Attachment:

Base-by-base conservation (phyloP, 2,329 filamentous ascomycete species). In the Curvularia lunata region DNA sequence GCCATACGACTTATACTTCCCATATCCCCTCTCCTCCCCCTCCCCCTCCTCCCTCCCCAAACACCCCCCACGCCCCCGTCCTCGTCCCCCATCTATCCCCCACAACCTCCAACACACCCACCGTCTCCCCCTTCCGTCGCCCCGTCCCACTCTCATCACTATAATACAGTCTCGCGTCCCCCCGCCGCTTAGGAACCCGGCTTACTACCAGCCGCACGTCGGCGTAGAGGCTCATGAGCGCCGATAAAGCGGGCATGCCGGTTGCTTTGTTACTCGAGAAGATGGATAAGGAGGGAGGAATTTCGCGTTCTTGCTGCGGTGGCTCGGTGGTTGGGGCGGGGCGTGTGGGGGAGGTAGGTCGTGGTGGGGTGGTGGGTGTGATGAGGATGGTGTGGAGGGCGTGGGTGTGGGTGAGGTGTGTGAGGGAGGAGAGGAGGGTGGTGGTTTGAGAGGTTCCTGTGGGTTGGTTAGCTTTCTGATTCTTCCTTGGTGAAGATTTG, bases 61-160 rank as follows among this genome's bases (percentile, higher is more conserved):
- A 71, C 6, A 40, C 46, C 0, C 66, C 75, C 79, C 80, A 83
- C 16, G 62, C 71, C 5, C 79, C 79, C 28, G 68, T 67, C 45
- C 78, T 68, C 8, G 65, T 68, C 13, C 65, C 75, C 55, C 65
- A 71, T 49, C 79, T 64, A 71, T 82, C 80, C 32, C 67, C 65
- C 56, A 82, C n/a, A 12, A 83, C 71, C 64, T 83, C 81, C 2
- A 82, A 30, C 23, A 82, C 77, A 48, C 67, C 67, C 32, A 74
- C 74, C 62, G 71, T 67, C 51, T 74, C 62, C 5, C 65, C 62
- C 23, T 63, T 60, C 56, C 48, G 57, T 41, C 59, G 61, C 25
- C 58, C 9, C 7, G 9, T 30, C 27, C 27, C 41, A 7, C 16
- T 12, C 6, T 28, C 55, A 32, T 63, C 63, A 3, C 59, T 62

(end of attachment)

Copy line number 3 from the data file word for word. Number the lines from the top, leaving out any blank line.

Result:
- C 16, G 62, C 71, C 5, C 79, C 79, C 28, G 68, T 67, C 45